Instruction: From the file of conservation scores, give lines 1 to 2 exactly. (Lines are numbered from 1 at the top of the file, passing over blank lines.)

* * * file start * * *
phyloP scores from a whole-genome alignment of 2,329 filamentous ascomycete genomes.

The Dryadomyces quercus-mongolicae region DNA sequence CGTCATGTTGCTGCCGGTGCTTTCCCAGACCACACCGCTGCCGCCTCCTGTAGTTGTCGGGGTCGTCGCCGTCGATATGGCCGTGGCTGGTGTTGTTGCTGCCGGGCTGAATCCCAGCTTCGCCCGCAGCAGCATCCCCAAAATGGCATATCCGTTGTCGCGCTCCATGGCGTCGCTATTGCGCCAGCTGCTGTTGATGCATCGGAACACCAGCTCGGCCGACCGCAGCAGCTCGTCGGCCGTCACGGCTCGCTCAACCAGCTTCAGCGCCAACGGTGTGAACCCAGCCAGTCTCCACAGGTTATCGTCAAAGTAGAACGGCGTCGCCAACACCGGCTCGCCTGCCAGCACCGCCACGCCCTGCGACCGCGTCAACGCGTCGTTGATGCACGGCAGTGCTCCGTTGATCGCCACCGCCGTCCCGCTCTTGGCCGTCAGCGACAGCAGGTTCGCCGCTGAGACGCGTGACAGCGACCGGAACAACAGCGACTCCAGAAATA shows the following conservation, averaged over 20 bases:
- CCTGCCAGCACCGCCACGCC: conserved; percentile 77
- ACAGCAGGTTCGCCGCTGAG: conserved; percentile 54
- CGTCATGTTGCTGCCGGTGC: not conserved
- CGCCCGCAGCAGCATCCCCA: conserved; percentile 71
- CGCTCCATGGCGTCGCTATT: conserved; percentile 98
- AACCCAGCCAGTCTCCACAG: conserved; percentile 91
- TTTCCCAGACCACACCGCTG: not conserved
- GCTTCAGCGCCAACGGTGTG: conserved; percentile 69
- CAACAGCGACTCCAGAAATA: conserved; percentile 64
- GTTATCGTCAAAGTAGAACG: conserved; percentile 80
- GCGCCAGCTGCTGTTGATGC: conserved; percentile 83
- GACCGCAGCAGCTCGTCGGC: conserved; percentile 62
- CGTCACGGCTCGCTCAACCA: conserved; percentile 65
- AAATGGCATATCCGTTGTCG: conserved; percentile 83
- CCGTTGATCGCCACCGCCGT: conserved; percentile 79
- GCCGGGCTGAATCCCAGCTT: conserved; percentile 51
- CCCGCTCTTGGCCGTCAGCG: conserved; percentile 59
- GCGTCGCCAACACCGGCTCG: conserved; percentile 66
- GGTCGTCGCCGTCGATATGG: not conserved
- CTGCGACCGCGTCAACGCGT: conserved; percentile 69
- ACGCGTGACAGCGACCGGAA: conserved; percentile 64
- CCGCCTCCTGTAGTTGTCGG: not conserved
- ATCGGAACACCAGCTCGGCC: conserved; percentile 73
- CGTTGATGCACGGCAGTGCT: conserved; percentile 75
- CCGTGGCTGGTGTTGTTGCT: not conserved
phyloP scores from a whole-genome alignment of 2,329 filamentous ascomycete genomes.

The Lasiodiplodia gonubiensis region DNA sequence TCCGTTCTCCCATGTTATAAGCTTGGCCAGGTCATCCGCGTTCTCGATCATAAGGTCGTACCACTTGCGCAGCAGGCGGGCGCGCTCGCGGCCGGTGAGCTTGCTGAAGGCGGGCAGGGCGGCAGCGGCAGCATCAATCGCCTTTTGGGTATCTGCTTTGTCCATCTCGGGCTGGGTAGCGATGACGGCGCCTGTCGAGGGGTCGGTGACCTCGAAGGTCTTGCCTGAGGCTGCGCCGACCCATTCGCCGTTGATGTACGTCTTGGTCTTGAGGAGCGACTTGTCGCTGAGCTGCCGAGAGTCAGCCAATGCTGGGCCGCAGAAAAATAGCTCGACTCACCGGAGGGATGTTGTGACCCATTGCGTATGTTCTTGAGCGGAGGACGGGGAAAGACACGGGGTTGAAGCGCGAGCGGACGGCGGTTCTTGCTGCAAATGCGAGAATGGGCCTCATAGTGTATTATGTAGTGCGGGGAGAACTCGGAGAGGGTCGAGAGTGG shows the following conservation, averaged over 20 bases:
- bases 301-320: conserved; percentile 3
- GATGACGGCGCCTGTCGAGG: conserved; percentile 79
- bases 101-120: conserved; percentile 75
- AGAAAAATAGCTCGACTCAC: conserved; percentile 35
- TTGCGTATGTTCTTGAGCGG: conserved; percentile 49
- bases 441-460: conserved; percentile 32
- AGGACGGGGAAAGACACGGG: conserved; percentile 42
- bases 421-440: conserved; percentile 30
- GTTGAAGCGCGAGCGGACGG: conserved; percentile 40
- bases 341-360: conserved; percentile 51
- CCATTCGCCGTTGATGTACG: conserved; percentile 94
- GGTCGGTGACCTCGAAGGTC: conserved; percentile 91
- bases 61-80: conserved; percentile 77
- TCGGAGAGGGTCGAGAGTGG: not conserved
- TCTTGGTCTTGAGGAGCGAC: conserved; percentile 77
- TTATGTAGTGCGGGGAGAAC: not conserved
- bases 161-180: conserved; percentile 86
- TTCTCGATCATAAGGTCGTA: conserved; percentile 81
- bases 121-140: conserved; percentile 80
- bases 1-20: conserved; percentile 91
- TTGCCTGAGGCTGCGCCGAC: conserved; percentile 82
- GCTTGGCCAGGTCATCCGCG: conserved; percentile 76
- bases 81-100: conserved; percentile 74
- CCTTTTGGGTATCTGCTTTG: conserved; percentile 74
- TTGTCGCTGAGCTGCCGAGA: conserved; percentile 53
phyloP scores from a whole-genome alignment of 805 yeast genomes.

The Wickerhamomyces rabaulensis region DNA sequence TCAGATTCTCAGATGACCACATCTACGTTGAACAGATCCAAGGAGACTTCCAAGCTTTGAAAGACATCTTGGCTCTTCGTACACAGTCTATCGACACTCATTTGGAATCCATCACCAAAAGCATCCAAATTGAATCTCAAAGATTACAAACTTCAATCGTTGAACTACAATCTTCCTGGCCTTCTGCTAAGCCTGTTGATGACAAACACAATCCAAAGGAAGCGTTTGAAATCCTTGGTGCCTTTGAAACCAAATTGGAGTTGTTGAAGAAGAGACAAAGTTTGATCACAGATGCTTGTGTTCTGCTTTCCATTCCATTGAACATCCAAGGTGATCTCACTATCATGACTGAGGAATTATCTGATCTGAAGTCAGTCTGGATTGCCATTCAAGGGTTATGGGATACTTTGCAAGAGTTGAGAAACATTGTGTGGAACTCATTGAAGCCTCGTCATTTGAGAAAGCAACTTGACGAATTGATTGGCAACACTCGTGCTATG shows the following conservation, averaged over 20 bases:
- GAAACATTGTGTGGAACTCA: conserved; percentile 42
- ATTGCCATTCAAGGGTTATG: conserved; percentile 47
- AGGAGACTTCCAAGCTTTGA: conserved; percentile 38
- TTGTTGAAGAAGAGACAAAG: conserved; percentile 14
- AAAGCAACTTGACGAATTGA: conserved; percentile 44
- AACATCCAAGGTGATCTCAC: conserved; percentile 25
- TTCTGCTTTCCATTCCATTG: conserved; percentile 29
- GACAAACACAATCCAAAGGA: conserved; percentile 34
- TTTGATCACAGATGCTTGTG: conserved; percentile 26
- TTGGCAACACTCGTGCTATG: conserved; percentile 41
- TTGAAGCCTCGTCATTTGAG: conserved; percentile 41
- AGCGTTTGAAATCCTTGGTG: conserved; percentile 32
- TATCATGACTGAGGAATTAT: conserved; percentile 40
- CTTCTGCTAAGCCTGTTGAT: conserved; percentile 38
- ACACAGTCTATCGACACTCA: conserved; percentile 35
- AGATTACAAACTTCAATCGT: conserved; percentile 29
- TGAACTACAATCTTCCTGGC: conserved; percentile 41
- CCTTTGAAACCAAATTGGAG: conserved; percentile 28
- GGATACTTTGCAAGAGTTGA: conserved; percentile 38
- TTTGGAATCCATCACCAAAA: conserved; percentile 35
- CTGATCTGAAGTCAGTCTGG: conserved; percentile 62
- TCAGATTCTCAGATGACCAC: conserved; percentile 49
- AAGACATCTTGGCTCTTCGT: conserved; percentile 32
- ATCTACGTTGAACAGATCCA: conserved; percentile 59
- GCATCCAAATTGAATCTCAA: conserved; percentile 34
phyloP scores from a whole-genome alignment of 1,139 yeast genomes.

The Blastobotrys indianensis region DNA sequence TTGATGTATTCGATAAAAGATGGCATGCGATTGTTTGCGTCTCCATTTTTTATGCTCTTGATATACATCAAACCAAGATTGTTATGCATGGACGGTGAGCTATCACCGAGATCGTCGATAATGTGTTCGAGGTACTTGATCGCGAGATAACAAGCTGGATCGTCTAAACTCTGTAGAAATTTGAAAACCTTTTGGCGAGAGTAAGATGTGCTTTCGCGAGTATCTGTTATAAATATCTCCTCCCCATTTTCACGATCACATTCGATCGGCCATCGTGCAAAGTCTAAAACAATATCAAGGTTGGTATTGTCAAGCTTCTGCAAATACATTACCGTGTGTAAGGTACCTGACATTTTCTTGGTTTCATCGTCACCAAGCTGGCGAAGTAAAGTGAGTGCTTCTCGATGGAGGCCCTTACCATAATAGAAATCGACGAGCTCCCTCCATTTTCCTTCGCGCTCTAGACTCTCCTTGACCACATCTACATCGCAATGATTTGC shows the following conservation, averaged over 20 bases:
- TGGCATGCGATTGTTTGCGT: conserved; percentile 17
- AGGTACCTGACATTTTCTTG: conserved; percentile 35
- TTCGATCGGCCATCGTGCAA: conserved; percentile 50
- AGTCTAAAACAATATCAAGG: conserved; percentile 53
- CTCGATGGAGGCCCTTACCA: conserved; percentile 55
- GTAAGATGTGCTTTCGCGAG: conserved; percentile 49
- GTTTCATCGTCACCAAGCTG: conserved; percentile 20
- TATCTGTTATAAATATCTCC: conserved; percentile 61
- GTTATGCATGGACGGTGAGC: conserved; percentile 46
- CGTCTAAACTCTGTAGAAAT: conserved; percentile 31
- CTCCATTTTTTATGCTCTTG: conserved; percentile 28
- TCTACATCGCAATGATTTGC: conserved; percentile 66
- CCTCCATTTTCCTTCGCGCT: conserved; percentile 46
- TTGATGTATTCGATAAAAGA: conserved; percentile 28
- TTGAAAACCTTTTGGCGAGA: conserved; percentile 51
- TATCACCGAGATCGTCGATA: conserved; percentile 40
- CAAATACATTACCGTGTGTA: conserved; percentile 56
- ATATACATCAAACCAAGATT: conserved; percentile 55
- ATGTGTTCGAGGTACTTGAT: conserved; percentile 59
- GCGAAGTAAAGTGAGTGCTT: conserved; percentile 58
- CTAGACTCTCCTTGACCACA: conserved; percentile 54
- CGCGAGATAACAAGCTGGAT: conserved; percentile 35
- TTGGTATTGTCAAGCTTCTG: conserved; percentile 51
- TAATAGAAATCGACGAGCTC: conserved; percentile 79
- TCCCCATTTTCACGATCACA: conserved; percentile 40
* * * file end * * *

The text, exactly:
phyloP scores from a whole-genome alignment of 2,329 filamentous ascomycete genomes.

The Dryadomyces quercus-mongolicae region DNA sequence CGTCATGTTGCTGCCGGTGCTTTCCCAGACCACACCGCTGCCGCCTCCTGTAGTTGTCGGGGTCGTCGCCGTCGATATGGCCGTGGCTGGTGTTGTTGCTGCCGGGCTGAATCCCAGCTTCGCCCGCAGCAGCATCCCCAAAATGGCATATCCGTTGTCGCGCTCCATGGCGTCGCTATTGCGCCAGCTGCTGTTGATGCATCGGAACACCAGCTCGGCCGACCGCAGCAGCTCGTCGGCCGTCACGGCTCGCTCAACCAGCTTCAGCGCCAACGGTGTGAACCCAGCCAGTCTCCACAGGTTATCGTCAAAGTAGAACGGCGTCGCCAACACCGGCTCGCCTGCCAGCACCGCCACGCCCTGCGACCGCGTCAACGCGTCGTTGATGCACGGCAGTGCTCCGTTGATCGCCACCGCCGTCCCGCTCTTGGCCGTCAGCGACAGCAGGTTCGCCGCTGAGACGCGTGACAGCGACCGGAACAACAGCGACTCCAGAAATA shows the following conservation, averaged over 20 bases: